Leslie Stephen, Catskills Comic

Last week, I read (Woolf’s father) Leslie Stephen’s essay on Clarissa as part of my ongoing quest to figure out the relationship between Richardson’s novel and Woolf’s. I found some wonderful stuff, including Stephen’s surprising (to me) wit. In fact, if you were to look over my reading notes, you might mistake them for some weird brand of literary stand-up. I give you some of my favorites:

On Richardson’s moralizing
“indefinite twaddle of a superior kind” (83)

More on Richardson’s moralizing
“he has succeeded in thoroughly forcing upon our minds, by incessant hammering, the impression which he desire to produce” (116)

On a priggish male character
“He is one of those solemn beings who can’t shave themselves without implicitly asserting a great moral principle” (103)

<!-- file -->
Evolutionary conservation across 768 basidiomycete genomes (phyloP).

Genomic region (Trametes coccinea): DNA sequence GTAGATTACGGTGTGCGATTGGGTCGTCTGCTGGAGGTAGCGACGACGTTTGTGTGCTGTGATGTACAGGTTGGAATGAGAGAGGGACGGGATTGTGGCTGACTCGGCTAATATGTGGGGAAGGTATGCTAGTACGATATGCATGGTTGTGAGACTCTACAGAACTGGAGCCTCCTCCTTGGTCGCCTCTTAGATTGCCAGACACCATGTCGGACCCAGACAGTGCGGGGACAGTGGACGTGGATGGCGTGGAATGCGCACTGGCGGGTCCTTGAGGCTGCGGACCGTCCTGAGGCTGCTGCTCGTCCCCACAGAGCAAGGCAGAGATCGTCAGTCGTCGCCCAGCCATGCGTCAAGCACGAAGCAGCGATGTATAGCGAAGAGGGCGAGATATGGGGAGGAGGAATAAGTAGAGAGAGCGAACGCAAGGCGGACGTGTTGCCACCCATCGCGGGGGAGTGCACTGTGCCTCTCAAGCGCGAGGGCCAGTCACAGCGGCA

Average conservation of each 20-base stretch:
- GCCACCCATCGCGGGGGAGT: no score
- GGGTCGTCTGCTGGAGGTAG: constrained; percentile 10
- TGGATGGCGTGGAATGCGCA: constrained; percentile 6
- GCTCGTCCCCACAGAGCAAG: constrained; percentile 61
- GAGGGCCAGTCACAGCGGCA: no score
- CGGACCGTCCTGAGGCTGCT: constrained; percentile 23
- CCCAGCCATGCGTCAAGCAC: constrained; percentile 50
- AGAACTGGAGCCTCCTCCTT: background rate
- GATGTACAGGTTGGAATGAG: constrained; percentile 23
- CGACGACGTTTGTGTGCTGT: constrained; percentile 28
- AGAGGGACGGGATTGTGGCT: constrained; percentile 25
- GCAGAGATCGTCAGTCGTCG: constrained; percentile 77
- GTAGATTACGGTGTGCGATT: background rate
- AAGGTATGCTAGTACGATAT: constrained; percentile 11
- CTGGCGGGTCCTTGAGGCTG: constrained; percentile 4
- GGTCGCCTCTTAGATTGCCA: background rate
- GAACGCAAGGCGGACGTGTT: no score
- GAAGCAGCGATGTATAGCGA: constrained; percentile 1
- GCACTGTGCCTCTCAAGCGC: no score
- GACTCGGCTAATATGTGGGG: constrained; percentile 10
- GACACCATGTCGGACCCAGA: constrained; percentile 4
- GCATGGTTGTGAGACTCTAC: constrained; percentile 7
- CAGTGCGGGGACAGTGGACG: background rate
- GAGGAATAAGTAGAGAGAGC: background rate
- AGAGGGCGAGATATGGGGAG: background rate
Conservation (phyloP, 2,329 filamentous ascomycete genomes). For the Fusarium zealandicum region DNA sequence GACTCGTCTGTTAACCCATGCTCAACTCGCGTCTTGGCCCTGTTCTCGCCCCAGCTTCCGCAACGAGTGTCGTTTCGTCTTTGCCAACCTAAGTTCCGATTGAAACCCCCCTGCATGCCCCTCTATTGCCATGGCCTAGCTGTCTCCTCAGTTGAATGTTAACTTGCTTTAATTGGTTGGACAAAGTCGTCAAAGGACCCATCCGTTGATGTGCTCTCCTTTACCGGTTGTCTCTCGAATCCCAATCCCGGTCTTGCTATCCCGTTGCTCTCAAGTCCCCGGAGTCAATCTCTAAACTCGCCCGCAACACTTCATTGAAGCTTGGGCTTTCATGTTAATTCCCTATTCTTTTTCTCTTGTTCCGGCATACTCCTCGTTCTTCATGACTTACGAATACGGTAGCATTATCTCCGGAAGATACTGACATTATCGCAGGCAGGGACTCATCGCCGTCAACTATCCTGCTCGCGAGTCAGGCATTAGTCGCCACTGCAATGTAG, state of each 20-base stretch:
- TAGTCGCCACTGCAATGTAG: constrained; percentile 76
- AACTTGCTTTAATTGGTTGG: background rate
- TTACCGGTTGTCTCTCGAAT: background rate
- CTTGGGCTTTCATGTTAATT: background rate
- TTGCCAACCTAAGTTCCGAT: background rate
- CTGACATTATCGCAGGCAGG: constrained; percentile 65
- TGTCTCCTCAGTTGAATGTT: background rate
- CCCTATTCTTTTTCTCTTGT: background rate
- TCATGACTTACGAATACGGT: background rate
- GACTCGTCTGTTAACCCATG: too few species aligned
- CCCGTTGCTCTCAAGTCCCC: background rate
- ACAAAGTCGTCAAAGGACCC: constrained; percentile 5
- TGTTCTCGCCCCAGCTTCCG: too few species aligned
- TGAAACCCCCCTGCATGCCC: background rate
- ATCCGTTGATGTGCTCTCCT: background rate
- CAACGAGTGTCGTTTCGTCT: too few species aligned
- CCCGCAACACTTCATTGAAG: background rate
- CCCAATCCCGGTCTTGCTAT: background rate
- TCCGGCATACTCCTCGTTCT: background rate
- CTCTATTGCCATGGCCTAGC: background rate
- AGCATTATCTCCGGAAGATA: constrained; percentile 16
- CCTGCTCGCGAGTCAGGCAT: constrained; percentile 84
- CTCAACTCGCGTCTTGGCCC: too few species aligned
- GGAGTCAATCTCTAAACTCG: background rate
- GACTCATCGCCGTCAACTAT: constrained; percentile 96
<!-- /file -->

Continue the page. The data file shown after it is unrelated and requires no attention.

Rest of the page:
On Richardson’s gift with women characters
“Richardson’s sympathy with women gives a remarkable power to his work. Nothing is more rare than to find a great novelist who can satisfactorily describe the opposite sex” (82)

[pause. Wait for it.]

“Unluckily, his conspicuous faults result from the same cause. His moral prosings savour of the endless gossip over a dish of chocolate in which his heroines delight” (83)

On Pamela
“distinctly the words of his works—of which it is enough to say at present that it succeeds in being neither moral nor in amusing” (86)

On the thoroughness of his novels
“We get the same sort of elaborate familiarity with every aspect of affairs that we should receive from reading a blue-book full of some prolix diplomatic correspondence” (91)

And, the best one: On reading Clarissa
“readers…may find the prolixity less intolerable than might be expected” (94)